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Java sparrow

Java Sparrow 1

Padda oryzivora

Distribution:

Found throughout New Zealand and in parts of Australia and New Caledonia.

Habitat:

A wide range, but mostly open country.

Diet:

Mainly grains and seeds.

Breeding:

After the rainy season from November to March, when food is abundant.

Nest:

A loosely-built structure of dried grass or other plant material. Nest sites vary greatly – from treetops to the eaves of buildings to crevices in coastal cliffs.

Eggs:

Clutch size is usually 4-8 eggs.

Chicks:

Both parents share incubation during the day, only the hen incubating overnight.  Chicks hatch after 14 days.  At 3-4 weeks old, the chicks fledge and are ready to leave the nest. At six weeks, the youngsters are generally independent and feeding themselves. At 3-5 months, the first moult occurs, beginning the transition to adult plumage. At 6-7 months, they will be fully adult.

Predators:

Capture for the international cage-bird trade, habitat loss and hunting.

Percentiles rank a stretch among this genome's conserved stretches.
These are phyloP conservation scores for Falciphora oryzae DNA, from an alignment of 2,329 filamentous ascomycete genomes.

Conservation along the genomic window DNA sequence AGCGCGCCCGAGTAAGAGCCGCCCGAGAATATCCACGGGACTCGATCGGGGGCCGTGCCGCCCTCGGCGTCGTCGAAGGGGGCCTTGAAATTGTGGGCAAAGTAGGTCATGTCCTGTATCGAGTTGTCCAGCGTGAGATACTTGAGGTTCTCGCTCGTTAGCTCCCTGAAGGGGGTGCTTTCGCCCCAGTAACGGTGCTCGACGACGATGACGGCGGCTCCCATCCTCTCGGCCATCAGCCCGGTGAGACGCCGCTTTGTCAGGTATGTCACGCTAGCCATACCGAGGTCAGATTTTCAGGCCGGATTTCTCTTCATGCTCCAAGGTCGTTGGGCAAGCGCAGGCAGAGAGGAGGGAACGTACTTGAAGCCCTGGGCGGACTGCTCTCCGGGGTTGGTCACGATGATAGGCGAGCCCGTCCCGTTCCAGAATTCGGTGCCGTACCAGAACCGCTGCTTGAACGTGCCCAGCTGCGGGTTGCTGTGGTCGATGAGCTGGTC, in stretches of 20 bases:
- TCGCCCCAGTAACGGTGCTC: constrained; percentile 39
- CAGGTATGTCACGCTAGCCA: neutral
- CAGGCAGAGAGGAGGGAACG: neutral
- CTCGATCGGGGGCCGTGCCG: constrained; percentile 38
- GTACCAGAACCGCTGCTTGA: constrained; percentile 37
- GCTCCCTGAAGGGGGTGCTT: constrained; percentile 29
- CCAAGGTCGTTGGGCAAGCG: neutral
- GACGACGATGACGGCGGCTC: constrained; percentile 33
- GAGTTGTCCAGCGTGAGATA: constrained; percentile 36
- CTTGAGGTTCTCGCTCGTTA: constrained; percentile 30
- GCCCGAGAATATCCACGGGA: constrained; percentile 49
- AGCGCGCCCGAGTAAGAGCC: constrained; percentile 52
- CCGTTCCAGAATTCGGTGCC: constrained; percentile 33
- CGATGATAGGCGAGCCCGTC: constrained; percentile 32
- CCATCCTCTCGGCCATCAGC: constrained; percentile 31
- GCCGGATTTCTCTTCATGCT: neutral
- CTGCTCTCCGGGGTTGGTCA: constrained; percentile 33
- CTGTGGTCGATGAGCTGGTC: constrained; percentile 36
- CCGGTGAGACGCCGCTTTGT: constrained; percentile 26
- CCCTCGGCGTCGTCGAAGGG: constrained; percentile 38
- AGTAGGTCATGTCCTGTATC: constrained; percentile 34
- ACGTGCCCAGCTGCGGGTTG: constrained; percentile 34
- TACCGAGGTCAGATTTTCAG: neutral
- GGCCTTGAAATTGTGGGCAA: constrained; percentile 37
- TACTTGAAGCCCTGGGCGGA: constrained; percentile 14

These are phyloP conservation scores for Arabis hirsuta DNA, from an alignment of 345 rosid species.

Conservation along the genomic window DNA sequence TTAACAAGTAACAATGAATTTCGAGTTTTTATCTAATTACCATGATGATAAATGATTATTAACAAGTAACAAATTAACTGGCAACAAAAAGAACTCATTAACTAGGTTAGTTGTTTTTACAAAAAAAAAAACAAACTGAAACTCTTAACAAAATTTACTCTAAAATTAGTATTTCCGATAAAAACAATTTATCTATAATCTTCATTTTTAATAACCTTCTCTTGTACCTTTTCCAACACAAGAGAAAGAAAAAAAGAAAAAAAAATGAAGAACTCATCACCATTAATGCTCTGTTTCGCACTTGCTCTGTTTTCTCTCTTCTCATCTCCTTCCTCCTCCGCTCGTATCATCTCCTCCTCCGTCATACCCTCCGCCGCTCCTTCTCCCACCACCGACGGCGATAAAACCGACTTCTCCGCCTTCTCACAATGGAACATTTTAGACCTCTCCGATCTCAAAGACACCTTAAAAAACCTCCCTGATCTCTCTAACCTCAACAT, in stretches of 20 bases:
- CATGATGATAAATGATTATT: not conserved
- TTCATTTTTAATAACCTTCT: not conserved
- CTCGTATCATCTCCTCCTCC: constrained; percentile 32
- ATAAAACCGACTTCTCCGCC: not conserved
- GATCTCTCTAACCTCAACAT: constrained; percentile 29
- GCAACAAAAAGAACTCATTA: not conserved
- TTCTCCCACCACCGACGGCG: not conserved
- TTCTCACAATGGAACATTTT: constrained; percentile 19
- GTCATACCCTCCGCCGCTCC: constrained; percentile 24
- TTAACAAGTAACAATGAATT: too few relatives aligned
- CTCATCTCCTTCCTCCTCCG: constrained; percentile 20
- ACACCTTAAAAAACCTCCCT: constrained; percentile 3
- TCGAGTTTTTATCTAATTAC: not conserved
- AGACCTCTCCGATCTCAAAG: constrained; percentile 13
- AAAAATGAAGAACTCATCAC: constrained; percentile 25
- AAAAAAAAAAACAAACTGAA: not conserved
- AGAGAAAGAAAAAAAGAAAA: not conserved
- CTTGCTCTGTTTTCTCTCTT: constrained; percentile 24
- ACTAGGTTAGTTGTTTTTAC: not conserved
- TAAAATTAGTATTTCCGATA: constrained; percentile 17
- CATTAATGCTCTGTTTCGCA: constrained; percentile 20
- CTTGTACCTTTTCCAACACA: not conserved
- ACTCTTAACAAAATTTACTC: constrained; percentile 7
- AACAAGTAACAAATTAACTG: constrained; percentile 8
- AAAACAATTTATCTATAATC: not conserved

Conservation status:

Vulnerable

General:

The male and female are very similar in appearance, but a little more differentiated in the breeding season. Only the male performs a courtship display, including a song and simple dance.
Life span in captivity is 9-11 years. 
In their native range – Java, Bali and Sumatra – Java sparrows were once widespread and abundant, but a rapid and ongoing decline in numbers has been due primarily to the domestic and international cage-bird trade. Their habit of roosting tightly together made them an easy target for capture. As a significant agricultural pest (oryzivora means “rice eater”), the birds and their nests were also destroyed by rice farmers. 
Conservation efforts are focusing on meeting market demand for cage-birds from captive breeding stock, promoting the restriction of trade in wild birds, and developing programmes to protect remaining populations.